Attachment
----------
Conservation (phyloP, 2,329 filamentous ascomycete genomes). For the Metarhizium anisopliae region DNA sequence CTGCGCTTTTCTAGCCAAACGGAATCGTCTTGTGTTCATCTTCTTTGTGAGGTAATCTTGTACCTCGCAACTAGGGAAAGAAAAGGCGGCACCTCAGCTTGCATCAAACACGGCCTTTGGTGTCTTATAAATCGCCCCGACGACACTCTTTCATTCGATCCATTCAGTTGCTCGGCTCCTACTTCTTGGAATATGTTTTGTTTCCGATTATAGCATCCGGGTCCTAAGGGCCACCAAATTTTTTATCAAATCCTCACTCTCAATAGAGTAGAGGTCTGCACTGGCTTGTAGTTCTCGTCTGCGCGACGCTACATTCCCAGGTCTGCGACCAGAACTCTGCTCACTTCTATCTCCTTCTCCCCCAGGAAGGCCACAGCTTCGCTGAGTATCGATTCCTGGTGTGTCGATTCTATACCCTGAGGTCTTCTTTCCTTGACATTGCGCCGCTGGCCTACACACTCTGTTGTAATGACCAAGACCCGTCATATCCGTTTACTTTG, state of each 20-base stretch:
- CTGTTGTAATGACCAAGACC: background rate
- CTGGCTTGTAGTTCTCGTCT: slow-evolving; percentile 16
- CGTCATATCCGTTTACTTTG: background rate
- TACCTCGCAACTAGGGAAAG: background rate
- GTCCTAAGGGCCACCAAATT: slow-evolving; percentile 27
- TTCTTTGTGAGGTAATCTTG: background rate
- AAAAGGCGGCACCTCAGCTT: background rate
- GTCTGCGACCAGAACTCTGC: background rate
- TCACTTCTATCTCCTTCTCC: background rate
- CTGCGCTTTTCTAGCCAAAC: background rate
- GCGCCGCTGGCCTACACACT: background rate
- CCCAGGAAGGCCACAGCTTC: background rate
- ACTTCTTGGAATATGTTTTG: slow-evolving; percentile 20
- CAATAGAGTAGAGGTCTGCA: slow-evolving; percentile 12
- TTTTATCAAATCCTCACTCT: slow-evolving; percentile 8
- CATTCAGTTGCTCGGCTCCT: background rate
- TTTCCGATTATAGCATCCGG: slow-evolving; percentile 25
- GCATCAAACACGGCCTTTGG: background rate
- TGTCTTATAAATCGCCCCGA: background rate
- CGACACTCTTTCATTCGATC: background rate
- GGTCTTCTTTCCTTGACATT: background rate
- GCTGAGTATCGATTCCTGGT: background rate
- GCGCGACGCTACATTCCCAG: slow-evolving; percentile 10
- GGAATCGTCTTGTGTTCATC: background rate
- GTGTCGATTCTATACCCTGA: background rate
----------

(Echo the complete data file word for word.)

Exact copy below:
Conservation (phyloP, 2,329 filamentous ascomycete genomes). For the Metarhizium anisopliae region DNA sequence CTGCGCTTTTCTAGCCAAACGGAATCGTCTTGTGTTCATCTTCTTTGTGAGGTAATCTTGTACCTCGCAACTAGGGAAAGAAAAGGCGGCACCTCAGCTTGCATCAAACACGGCCTTTGGTGTCTTATAAATCGCCCCGACGACACTCTTTCATTCGATCCATTCAGTTGCTCGGCTCCTACTTCTTGGAATATGTTTTGTTTCCGATTATAGCATCCGGGTCCTAAGGGCCACCAAATTTTTTATCAAATCCTCACTCTCAATAGAGTAGAGGTCTGCACTGGCTTGTAGTTCTCGTCTGCGCGACGCTACATTCCCAGGTCTGCGACCAGAACTCTGCTCACTTCTATCTCCTTCTCCCCCAGGAAGGCCACAGCTTCGCTGAGTATCGATTCCTGGTGTGTCGATTCTATACCCTGAGGTCTTCTTTCCTTGACATTGCGCCGCTGGCCTACACACTCTGTTGTAATGACCAAGACCCGTCATATCCGTTTACTTTG, state of each 20-base stretch:
- CTGTTGTAATGACCAAGACC: background rate
- CTGGCTTGTAGTTCTCGTCT: slow-evolving; percentile 16
- CGTCATATCCGTTTACTTTG: background rate
- TACCTCGCAACTAGGGAAAG: background rate
- GTCCTAAGGGCCACCAAATT: slow-evolving; percentile 27
- TTCTTTGTGAGGTAATCTTG: background rate
- AAAAGGCGGCACCTCAGCTT: background rate
- GTCTGCGACCAGAACTCTGC: background rate
- TCACTTCTATCTCCTTCTCC: background rate
- CTGCGCTTTTCTAGCCAAAC: background rate
- GCGCCGCTGGCCTACACACT: background rate
- CCCAGGAAGGCCACAGCTTC: background rate
- ACTTCTTGGAATATGTTTTG: slow-evolving; percentile 20
- CAATAGAGTAGAGGTCTGCA: slow-evolving; percentile 12
- TTTTATCAAATCCTCACTCT: slow-evolving; percentile 8
- CATTCAGTTGCTCGGCTCCT: background rate
- TTTCCGATTATAGCATCCGG: slow-evolving; percentile 25
- GCATCAAACACGGCCTTTGG: background rate
- TGTCTTATAAATCGCCCCGA: background rate
- CGACACTCTTTCATTCGATC: background rate
- GGTCTTCTTTCCTTGACATT: background rate
- GCTGAGTATCGATTCCTGGT: background rate
- GCGCGACGCTACATTCCCAG: slow-evolving; percentile 10
- GGAATCGTCTTGTGTTCATC: background rate
- GTGTCGATTCTATACCCTGA: background rate